When I introduce myself to others, I often wish my job title were simpler. After all, “Chief Strategy and Sustainability Officer” (CSSO) is a bit of a mouthful. Still, it’s great to be part of a group of people, whose ranks have more than tripled over the last decade as environmental considerations have climbed up the corporate agenda.
It’s not just that legislation around the globe has pushed corporate environmental, social and governance (ESG) action forward – or that investors, customers and employees expect companies to do more on those fronts. CEOs themselves now recognize ESG as both a business imperative and growth driver. A recent study from the IBM Institute for Business Value powerfully highlighted this point.
No wonder: After all, companies that actively drive and transform their business with positive environmental and social impact in mind are likely to prove more successful and resilient, and to generate more shareholder value in the medium- to long-run. Sustainability is their passport to operate into the future.
Being an impact company: Interweaving strategy and sustainability is hard but not impossible
Paul Polman, the former CEO of Unilever and a prominent campaigner for corporate responsibility, refers to companies that have embraced an impact company mindset as “net positive”.
Behind my “CSSO” job title stands the notion that companies that truly want to have a lasting positive impact must synchronize sustainability and strategy. They have to ensure that sustainability considerations don’t just inform what they do, but that they drive corporate decision-making.
Believe me, that’s no mean feat. But neither is it impossible.
Take the decision we took to launch our unique Green PremiumTM program in 2008 to provide more sustainable products and be transparent with environmental information with our customers. Today, 78% of our product sales come from this program, and we plan to reach 80% by 2025.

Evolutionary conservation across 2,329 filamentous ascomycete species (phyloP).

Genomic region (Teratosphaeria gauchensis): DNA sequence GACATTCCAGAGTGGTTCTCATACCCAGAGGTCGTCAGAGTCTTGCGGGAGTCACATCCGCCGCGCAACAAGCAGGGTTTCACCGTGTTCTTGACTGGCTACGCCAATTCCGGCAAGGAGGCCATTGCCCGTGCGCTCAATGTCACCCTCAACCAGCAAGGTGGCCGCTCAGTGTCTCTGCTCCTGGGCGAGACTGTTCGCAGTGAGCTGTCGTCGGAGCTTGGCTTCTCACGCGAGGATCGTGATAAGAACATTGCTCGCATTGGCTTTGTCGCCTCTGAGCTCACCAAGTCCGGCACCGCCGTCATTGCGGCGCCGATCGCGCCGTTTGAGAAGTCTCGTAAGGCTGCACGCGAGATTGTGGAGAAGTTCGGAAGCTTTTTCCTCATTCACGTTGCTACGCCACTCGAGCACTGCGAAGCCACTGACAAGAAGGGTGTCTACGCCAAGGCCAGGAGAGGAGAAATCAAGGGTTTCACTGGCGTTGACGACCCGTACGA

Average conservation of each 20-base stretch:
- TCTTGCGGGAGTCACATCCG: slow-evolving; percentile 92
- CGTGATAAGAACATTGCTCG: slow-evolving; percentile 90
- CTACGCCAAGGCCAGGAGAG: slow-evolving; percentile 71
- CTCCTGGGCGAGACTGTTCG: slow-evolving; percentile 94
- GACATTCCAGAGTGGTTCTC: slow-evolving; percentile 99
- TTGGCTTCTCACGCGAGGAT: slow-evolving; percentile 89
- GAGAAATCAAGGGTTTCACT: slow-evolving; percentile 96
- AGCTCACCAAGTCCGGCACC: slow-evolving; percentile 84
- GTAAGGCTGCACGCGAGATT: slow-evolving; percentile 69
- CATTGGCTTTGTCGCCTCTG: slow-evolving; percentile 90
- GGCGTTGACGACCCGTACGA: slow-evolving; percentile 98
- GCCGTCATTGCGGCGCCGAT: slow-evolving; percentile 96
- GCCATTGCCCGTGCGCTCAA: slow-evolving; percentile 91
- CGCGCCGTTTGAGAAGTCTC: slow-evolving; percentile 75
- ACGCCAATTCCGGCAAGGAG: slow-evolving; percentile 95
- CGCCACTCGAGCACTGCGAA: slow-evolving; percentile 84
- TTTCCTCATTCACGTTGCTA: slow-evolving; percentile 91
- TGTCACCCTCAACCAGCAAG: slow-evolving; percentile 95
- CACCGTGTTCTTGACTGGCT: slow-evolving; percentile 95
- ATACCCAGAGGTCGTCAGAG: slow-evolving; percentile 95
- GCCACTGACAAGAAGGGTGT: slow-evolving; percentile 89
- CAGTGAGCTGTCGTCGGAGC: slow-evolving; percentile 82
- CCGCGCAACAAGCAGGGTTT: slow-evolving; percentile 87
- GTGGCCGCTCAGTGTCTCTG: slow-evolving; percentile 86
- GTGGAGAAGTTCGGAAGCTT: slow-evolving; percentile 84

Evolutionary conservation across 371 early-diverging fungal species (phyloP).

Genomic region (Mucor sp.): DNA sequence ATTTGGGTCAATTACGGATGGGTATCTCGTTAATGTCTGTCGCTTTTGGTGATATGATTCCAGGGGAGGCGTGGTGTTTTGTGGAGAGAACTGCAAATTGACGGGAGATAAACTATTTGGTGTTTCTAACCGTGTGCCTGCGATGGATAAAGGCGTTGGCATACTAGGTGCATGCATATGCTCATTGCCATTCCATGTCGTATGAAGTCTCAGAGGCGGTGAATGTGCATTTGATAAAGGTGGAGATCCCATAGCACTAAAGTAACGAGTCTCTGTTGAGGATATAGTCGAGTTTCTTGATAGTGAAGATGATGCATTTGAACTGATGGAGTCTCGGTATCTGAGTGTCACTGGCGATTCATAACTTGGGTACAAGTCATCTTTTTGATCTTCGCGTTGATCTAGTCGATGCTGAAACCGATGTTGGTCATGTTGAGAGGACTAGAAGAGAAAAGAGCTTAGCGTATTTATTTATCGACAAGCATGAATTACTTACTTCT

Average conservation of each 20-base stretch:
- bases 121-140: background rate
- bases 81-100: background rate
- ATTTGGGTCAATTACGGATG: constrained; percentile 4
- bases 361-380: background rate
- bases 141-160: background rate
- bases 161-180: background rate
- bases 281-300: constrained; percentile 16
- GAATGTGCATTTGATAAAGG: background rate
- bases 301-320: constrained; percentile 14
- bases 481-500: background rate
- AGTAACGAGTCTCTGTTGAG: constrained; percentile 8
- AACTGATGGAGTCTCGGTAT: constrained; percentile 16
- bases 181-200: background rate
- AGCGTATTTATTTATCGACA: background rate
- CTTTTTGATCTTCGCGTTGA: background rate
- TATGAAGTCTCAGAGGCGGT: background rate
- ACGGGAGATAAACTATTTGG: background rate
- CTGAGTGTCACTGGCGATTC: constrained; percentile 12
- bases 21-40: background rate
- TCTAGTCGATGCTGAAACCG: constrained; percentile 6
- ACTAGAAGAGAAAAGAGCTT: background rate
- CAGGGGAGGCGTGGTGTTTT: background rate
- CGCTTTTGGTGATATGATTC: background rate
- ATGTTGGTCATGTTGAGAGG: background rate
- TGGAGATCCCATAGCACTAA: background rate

In the past few years, we’ve also evolved the program to integrate Schneider’s EcoDesign WayTM 1 process and green value proposition. For example, we have a “take-back” program that’s collected over 14,000 tonnes of batteries globally for recycling from customers.
Strategic shifts and initiatives like these are not easy, and they take years to execute. Having a combined strategy-and-sustainability structure in place makes it far easier to ensure they’re planned and executed holistically – reaping synergies and generating maximum impact for the company and its stakeholders.
And having the strategy and sustainability remits under one “CSSO” umbrella helps do this by unifying a company’s organizational set-up.
Take another example. In 2021, we launched the Zero Carbon Project to help our top suppliers halve their CO2 emissions in less than five years. We couldn’t have initiated such an impactful project if we hadn’t been able to bring together our various experts on the environment, decarbonization, digital services and more.